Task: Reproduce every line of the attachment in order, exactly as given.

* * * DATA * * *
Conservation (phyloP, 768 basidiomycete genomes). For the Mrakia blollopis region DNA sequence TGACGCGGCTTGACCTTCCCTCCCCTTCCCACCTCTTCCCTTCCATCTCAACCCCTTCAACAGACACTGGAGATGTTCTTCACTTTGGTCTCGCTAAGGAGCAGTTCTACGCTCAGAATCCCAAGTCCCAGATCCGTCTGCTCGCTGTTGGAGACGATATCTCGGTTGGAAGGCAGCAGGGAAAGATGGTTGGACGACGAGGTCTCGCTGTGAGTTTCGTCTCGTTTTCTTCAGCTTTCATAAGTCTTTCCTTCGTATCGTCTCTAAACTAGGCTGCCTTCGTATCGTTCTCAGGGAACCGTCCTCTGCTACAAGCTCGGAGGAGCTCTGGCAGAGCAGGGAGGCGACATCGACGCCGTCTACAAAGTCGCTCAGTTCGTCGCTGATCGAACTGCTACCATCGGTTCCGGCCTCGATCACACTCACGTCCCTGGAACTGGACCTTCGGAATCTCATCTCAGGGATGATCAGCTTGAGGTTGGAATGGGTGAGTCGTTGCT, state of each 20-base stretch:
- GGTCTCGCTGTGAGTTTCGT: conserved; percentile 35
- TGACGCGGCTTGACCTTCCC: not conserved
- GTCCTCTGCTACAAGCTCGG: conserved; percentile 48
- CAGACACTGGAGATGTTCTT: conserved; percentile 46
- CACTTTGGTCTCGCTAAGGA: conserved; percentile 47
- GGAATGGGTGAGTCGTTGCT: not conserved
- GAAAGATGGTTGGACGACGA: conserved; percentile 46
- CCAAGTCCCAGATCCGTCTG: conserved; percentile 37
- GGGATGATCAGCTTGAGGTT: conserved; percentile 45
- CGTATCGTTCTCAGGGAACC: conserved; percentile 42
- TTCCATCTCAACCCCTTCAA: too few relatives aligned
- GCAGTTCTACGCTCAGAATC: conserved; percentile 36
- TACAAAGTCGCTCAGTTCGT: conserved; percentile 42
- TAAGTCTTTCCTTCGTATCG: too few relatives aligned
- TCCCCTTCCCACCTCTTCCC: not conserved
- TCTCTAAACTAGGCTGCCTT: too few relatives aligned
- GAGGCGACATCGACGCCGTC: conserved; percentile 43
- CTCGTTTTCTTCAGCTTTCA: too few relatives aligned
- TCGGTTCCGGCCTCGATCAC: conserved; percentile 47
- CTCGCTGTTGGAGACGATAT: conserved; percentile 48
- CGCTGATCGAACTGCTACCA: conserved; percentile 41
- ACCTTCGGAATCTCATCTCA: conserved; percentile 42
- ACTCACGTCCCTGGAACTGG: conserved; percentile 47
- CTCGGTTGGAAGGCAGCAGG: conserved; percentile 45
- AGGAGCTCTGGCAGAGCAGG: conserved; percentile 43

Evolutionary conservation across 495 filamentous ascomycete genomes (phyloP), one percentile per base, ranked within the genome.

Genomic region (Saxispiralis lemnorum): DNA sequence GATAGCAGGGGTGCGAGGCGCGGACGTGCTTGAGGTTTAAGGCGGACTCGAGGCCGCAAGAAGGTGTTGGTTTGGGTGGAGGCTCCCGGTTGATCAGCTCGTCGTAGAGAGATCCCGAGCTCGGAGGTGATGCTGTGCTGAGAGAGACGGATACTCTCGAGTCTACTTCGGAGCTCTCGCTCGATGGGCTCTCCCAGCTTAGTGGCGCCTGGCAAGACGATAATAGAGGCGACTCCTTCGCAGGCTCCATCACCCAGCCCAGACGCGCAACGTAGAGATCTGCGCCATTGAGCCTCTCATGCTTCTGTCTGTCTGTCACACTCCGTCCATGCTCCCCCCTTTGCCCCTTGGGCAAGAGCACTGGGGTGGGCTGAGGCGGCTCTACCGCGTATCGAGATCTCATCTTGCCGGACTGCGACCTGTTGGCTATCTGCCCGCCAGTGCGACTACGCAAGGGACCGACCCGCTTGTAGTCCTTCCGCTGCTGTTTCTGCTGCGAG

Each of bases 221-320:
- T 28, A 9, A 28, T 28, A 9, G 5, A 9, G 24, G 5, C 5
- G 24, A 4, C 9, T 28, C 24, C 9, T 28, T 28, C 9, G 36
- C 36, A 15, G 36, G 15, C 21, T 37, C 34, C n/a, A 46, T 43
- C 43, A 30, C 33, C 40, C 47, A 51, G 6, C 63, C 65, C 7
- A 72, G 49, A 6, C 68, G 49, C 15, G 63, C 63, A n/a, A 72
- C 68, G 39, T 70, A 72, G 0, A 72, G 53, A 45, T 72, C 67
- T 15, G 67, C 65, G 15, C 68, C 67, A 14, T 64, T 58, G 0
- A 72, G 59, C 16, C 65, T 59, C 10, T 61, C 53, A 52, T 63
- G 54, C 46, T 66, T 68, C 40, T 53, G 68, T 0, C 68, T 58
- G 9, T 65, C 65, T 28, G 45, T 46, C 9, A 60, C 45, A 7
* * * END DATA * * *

Conservation (phyloP, 768 basidiomycete genomes). For the Mrakia blollopis region DNA sequence TGACGCGGCTTGACCTTCCCTCCCCTTCCCACCTCTTCCCTTCCATCTCAACCCCTTCAACAGACACTGGAGATGTTCTTCACTTTGGTCTCGCTAAGGAGCAGTTCTACGCTCAGAATCCCAAGTCCCAGATCCGTCTGCTCGCTGTTGGAGACGATATCTCGGTTGGAAGGCAGCAGGGAAAGATGGTTGGACGACGAGGTCTCGCTGTGAGTTTCGTCTCGTTTTCTTCAGCTTTCATAAGTCTTTCCTTCGTATCGTCTCTAAACTAGGCTGCCTTCGTATCGTTCTCAGGGAACCGTCCTCTGCTACAAGCTCGGAGGAGCTCTGGCAGAGCAGGGAGGCGACATCGACGCCGTCTACAAAGTCGCTCAGTTCGTCGCTGATCGAACTGCTACCATCGGTTCCGGCCTCGATCACACTCACGTCCCTGGAACTGGACCTTCGGAATCTCATCTCAGGGATGATCAGCTTGAGGTTGGAATGGGTGAGTCGTTGCT, state of each 20-base stretch:
- GGTCTCGCTGTGAGTTTCGT: conserved; percentile 35
- TGACGCGGCTTGACCTTCCC: not conserved
- GTCCTCTGCTACAAGCTCGG: conserved; percentile 48
- CAGACACTGGAGATGTTCTT: conserved; percentile 46
- CACTTTGGTCTCGCTAAGGA: conserved; percentile 47
- GGAATGGGTGAGTCGTTGCT: not conserved
- GAAAGATGGTTGGACGACGA: conserved; percentile 46
- CCAAGTCCCAGATCCGTCTG: conserved; percentile 37
- GGGATGATCAGCTTGAGGTT: conserved; percentile 45
- CGTATCGTTCTCAGGGAACC: conserved; percentile 42
- TTCCATCTCAACCCCTTCAA: too few relatives aligned
- GCAGTTCTACGCTCAGAATC: conserved; percentile 36
- TACAAAGTCGCTCAGTTCGT: conserved; percentile 42
- TAAGTCTTTCCTTCGTATCG: too few relatives aligned
- TCCCCTTCCCACCTCTTCCC: not conserved
- TCTCTAAACTAGGCTGCCTT: too few relatives aligned
- GAGGCGACATCGACGCCGTC: conserved; percentile 43
- CTCGTTTTCTTCAGCTTTCA: too few relatives aligned
- TCGGTTCCGGCCTCGATCAC: conserved; percentile 47
- CTCGCTGTTGGAGACGATAT: conserved; percentile 48
- CGCTGATCGAACTGCTACCA: conserved; percentile 41
- ACCTTCGGAATCTCATCTCA: conserved; percentile 42
- ACTCACGTCCCTGGAACTGG: conserved; percentile 47
- CTCGGTTGGAAGGCAGCAGG: conserved; percentile 45
- AGGAGCTCTGGCAGAGCAGG: conserved; percentile 43

Evolutionary conservation across 495 filamentous ascomycete genomes (phyloP), one percentile per base, ranked within the genome.

Genomic region (Saxispiralis lemnorum): DNA sequence GATAGCAGGGGTGCGAGGCGCGGACGTGCTTGAGGTTTAAGGCGGACTCGAGGCCGCAAGAAGGTGTTGGTTTGGGTGGAGGCTCCCGGTTGATCAGCTCGTCGTAGAGAGATCCCGAGCTCGGAGGTGATGCTGTGCTGAGAGAGACGGATACTCTCGAGTCTACTTCGGAGCTCTCGCTCGATGGGCTCTCCCAGCTTAGTGGCGCCTGGCAAGACGATAATAGAGGCGACTCCTTCGCAGGCTCCATCACCCAGCCCAGACGCGCAACGTAGAGATCTGCGCCATTGAGCCTCTCATGCTTCTGTCTGTCTGTCACACTCCGTCCATGCTCCCCCCTTTGCCCCTTGGGCAAGAGCACTGGGGTGGGCTGAGGCGGCTCTACCGCGTATCGAGATCTCATCTTGCCGGACTGCGACCTGTTGGCTATCTGCCCGCCAGTGCGACTACGCAAGGGACCGACCCGCTTGTAGTCCTTCCGCTGCTGTTTCTGCTGCGAG

Each of bases 221-320:
- T 28, A 9, A 28, T 28, A 9, G 5, A 9, G 24, G 5, C 5
- G 24, A 4, C 9, T 28, C 24, C 9, T 28, T 28, C 9, G 36
- C 36, A 15, G 36, G 15, C 21, T 37, C 34, C n/a, A 46, T 43
- C 43, A 30, C 33, C 40, C 47, A 51, G 6, C 63, C 65, C 7
- A 72, G 49, A 6, C 68, G 49, C 15, G 63, C 63, A n/a, A 72
- C 68, G 39, T 70, A 72, G 0, A 72, G 53, A 45, T 72, C 67
- T 15, G 67, C 65, G 15, C 68, C 67, A 14, T 64, T 58, G 0
- A 72, G 59, C 16, C 65, T 59, C 10, T 61, C 53, A 52, T 63
- G 54, C 46, T 66, T 68, C 40, T 53, G 68, T 0, C 68, T 58
- G 9, T 65, C 65, T 28, G 45, T 46, C 9, A 60, C 45, A 7